Owners should use positive reinforcement (praise, food rewards, and play) and take advantage of the dog’s eagerness to please to teach basic cues, such as 'sit' and 'stay'. Socialisation is also very important and should start as early as possible by exposing the dog to other animals, people, children, different sights, sounds and situations.


With a lifespan of 10 to 13 years, Chugs generally have healthy lives. The increased genetic diversity associated with mixing two breeds may lead to hybrid vigour (or outbreeding enhancement), which means that the offspring will have less health issues than their parents. However, the opposite may also happen, so Chugs may be more susceptible to the health problems of both the Pug and the Chihuahua. These diseases or health conditions include:

Respiratory Problems

Because Chugs tend to have the same facial structure as their Pug parent, breathing may be difficult, as the breathing passage is compact. These are called brachycephalic dogs, as they have a flat and wide skull shape (opposed to the skull shape of long nosed dog breeds).

This facial structure can lead to difficulty breathing, especially when exercising, as the air passage is too narrow, in addition to noises when breathing, like snorting and snoring. It also causes heavy panting due to the dog’s inability to regulate their body temperature, which is normally done by taking in air through the mouth in an effort to cool down the blood in the cappilaries of the tongue. Lastly, it can cause reverse sneezing, which are snorting or gagging sounds resulting from the rapid and repeated forced breathing through the nose.

Eye Problems

Eye problems are common in Pugs and Chihuahuas, due to the shape of their face and the size of the eyes, which protrude from the face. This can make them more susceptible to trauma from sharp corners or objects at the eye level. Other eye problems might include:

  • Cataracts is more common as the dog ages and can be surgically solved
  • Entropion is when eyelids fold and turn inwards, causing irritation and discomfort, leading to infection
  • Progressive Retinal Atrophy is a degenerative disease that leads to blindness
  • Cherry Eye, the inflammation of the tear duct glands
  • Dry Eye, an insufficient production of tears to lubricate the eyes

Patellar Luxation

Common in small dogs, patellar luxation is a problem in the kneecap resulting from a dysfunction of the kneecap (either congenital or following trauma) that jumps out of place sideways.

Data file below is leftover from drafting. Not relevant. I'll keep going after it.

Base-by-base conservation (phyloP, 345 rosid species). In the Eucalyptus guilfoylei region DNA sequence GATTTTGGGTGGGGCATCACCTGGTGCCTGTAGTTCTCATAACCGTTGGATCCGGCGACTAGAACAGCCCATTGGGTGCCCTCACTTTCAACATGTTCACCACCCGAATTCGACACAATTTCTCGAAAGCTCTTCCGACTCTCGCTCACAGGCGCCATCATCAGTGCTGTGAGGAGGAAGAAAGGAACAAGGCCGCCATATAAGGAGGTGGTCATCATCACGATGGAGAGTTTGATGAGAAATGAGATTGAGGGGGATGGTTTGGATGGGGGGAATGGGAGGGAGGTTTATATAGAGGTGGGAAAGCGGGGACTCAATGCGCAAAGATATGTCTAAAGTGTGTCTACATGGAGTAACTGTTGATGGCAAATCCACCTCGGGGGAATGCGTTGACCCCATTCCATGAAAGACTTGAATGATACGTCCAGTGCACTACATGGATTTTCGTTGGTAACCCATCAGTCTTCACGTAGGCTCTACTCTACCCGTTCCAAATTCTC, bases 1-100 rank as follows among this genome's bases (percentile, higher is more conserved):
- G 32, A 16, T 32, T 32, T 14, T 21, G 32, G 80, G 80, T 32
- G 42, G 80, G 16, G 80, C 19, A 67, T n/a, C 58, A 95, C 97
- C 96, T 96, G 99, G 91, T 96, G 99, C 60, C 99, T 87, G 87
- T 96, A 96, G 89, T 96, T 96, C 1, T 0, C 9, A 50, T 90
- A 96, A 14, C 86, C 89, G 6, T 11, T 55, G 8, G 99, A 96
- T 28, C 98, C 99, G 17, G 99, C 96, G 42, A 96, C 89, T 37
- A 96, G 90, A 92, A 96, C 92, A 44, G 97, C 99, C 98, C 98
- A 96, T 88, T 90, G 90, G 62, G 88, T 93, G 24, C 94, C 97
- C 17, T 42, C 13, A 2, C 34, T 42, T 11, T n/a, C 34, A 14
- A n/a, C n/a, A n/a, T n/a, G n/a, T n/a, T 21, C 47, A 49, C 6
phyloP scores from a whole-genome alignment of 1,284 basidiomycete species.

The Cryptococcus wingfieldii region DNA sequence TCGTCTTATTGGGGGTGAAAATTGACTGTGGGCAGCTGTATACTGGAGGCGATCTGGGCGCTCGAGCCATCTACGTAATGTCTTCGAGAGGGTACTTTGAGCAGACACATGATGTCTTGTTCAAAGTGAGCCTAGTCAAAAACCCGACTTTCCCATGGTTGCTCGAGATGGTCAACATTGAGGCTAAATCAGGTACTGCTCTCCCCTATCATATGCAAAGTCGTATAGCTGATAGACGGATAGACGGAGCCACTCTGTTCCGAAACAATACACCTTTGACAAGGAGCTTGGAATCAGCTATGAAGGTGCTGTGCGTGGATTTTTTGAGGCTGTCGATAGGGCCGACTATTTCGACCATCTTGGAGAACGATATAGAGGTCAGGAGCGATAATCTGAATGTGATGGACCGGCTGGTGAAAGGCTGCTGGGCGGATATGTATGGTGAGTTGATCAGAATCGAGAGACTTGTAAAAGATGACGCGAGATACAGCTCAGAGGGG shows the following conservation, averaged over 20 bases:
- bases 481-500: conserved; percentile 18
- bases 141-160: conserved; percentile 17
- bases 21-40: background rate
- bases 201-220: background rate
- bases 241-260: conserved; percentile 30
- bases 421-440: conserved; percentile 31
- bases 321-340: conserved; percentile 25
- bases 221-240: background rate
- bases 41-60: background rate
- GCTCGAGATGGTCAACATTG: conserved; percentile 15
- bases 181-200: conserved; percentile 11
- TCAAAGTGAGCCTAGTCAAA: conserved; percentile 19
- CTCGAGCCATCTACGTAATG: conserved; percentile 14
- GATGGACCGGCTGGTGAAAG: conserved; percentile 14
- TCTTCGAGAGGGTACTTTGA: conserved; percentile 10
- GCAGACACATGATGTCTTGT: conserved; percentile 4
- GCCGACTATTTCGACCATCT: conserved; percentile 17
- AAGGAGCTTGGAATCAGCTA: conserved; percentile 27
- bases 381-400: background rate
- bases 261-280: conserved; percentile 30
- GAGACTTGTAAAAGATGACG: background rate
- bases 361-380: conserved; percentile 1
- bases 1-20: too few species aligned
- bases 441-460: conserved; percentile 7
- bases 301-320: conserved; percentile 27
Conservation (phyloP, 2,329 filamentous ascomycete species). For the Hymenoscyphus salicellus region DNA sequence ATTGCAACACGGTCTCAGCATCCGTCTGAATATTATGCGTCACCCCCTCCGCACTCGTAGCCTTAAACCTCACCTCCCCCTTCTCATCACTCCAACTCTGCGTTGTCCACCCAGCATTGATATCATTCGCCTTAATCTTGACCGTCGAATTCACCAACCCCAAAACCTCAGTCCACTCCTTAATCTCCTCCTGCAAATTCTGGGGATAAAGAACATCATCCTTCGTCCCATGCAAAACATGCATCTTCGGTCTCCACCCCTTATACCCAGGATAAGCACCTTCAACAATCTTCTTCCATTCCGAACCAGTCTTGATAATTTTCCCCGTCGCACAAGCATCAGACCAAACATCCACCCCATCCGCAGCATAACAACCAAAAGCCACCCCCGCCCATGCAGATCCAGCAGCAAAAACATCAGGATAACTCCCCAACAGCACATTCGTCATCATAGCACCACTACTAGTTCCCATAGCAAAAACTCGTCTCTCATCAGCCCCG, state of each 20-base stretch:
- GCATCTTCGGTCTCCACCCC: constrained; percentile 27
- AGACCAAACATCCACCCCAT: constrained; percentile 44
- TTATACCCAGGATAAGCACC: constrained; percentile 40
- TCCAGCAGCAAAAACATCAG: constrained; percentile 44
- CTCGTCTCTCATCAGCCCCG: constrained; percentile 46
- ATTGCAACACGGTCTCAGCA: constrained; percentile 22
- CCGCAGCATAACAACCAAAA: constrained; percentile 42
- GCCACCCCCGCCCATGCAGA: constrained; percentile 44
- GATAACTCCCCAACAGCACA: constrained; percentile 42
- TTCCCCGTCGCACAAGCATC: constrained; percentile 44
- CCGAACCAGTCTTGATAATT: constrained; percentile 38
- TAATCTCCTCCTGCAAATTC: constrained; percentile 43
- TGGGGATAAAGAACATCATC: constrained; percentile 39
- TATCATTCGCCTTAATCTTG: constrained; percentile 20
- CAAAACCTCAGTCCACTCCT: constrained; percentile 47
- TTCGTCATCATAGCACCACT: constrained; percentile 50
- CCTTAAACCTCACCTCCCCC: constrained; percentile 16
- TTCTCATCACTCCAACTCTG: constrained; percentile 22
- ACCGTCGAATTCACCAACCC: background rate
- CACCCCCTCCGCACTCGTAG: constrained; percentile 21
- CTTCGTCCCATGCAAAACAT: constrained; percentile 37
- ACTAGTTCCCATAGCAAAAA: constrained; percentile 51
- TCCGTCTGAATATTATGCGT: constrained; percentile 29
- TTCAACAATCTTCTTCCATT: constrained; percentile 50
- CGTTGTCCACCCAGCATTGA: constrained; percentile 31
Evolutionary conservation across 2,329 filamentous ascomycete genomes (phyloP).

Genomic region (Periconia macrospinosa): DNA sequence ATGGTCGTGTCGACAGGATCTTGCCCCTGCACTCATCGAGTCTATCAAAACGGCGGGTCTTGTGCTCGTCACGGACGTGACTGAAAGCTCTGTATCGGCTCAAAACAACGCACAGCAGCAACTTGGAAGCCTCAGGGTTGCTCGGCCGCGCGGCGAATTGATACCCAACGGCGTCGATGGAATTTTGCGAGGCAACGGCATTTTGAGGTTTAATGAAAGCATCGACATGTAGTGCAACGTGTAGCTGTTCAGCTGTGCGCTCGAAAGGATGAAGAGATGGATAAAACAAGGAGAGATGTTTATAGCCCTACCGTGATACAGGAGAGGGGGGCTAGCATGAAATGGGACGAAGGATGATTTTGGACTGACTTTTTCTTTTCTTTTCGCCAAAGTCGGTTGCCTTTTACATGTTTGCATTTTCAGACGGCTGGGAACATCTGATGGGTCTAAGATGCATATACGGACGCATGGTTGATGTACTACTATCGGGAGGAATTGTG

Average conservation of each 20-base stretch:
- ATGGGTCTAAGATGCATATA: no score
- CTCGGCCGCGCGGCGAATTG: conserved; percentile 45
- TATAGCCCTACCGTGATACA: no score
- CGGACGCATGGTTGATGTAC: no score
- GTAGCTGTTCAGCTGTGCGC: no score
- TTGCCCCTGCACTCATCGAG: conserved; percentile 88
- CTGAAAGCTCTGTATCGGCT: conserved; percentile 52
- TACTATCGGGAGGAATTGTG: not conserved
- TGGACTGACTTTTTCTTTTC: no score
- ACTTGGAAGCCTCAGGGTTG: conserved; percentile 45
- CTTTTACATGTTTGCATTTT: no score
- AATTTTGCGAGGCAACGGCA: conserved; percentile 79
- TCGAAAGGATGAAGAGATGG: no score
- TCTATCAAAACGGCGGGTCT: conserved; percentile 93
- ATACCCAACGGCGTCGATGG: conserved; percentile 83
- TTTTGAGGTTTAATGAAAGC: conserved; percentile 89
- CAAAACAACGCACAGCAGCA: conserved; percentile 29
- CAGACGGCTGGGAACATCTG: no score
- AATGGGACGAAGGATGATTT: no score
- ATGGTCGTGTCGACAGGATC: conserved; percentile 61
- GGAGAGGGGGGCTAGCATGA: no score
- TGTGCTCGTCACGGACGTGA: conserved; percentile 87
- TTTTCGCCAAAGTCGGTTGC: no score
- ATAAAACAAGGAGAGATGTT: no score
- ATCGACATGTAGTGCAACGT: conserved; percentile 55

The kneecap generally goes back to its place, but causes pain and lameness in the process. When this condition is severe or happens very often, surgery is recommended but overall, anti-inflamattory drugs and rest after the episode are effective in treating patellar luxation.


Obesity, or excessive weight, may increase the severity of any health problem, so owners should always aim at keeping their Chug’s weight ideal.

Exercise and Activity Levels

Chugs have low to moderate exercise needs. They are adaptable dogs who will easily integrate their owner’s lifestyle or routines. An active owner will benefit from their Chug’s energetic way, but a less active person will also be able to provide an interesting life to their Chug, who will follow him/her around the house and will be the perfect company for running errands.

All in all, a 30-minute daily walk and some dedicated periods of active playtime are usually enough to keep a Chug mentally and physically stimulated. Exercise also helps in keeping a Chug mentally stable and with less propensity for developing small dog syndrome or other behavioural issues.


Chugs are known to shed moderately, due to their Pug heritage, so brushing their coat regularly is absolutely necessary to remove dead hair and, of course, to reduce the amount of hair around the house. Facial wrinkles should be kept clean and dry by wiping them out with a damp cloth and then drying them. This should be done every day, every week, or every month, depending on the dog’s needs.

Trimming nails, cleaning the ears, and brushing teeth regularly (as Chugs may be prone to dental disease) are all part of the grooming routine. These tasks are also great bonding opportunities for you and your Chug!